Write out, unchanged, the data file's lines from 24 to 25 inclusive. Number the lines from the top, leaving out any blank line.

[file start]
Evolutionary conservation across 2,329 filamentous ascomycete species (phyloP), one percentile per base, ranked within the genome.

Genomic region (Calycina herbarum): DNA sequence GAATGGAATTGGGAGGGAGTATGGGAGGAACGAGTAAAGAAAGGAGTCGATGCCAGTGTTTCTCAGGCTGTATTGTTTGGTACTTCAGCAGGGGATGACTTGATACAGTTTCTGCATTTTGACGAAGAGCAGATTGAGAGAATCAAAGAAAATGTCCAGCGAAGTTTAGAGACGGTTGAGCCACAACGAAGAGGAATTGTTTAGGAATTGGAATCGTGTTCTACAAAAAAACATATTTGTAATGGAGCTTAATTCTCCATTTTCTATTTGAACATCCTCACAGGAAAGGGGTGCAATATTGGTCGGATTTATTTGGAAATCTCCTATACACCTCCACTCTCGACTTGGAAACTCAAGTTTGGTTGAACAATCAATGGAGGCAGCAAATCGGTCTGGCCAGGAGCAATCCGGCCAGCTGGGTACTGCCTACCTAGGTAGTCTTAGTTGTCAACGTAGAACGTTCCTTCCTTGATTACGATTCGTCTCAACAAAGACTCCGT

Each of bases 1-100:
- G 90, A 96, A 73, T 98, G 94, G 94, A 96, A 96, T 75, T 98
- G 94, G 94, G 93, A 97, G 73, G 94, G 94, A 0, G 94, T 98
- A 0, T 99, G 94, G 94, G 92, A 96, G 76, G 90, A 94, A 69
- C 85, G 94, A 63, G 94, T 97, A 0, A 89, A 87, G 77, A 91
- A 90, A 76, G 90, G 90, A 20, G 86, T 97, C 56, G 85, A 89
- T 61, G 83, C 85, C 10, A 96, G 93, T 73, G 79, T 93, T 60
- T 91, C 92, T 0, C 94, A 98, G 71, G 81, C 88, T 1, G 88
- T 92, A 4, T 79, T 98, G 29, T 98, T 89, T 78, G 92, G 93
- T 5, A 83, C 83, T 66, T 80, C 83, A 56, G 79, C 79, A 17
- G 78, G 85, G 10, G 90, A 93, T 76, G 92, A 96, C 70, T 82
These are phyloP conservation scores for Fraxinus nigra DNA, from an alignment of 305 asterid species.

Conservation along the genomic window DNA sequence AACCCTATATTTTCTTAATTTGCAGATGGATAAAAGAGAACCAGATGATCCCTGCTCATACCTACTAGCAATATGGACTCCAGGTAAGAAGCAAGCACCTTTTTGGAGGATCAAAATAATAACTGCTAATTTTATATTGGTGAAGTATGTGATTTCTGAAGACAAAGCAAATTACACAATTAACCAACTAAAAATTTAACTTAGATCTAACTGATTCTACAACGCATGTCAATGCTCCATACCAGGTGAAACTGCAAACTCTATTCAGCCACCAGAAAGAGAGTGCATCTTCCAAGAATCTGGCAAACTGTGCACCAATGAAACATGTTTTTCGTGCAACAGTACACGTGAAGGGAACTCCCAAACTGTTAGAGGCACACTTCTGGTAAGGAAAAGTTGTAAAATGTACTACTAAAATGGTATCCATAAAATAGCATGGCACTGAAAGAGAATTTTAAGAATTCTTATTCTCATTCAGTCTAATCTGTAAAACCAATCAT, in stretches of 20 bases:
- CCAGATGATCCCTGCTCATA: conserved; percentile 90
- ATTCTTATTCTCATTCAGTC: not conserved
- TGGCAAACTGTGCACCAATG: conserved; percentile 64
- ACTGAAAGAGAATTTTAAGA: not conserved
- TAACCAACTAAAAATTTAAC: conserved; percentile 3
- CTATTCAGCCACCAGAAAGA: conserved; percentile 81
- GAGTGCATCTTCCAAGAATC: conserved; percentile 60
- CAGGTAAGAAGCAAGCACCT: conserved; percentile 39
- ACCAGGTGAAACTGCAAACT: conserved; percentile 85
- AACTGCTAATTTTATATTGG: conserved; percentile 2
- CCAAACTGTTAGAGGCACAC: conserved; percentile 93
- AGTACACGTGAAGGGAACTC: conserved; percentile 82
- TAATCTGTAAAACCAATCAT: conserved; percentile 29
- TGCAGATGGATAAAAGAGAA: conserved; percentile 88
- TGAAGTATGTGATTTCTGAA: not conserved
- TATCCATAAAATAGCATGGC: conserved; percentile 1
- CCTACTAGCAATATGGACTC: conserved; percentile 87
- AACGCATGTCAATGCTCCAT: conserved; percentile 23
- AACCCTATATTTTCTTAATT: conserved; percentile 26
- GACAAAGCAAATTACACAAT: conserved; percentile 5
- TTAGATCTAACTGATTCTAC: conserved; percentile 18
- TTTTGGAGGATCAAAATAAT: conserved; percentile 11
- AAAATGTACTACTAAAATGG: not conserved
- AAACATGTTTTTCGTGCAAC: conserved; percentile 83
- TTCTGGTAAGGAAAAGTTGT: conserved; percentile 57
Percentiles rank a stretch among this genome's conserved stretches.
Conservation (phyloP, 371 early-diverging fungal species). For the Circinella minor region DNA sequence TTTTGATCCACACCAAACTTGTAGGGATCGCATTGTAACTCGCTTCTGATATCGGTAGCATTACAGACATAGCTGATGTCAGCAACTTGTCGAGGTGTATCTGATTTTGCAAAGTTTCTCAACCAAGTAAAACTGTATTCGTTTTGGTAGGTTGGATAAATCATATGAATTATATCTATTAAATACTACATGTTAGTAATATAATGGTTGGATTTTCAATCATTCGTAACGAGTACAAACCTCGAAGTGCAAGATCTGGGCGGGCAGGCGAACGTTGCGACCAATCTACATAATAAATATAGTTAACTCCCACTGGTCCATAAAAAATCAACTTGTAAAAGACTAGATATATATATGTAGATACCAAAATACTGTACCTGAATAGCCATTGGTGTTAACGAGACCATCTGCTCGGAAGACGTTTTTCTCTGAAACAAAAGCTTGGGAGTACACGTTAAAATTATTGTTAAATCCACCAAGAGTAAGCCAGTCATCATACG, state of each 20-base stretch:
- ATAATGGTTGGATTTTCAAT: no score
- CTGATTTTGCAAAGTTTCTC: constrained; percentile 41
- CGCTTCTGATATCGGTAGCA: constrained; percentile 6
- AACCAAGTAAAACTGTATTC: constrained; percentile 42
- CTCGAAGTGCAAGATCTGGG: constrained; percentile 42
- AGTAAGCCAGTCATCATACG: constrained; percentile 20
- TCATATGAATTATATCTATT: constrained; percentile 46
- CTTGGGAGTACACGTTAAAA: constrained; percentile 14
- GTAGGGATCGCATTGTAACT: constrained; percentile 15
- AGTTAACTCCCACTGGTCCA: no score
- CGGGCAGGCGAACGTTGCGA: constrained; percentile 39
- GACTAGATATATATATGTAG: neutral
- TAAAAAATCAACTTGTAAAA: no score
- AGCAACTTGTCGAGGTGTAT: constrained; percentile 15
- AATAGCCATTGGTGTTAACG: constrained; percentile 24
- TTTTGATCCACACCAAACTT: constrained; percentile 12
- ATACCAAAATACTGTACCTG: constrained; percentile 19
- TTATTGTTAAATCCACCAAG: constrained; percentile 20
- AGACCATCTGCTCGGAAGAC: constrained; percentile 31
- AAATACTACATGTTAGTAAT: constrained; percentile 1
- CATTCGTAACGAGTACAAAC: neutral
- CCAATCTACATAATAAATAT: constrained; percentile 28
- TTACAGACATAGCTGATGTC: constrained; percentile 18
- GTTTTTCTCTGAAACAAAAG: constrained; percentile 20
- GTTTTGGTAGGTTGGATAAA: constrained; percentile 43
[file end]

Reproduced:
- ACCAGGTGAAACTGCAAACT: conserved; percentile 85
- AACTGCTAATTTTATATTGG: conserved; percentile 2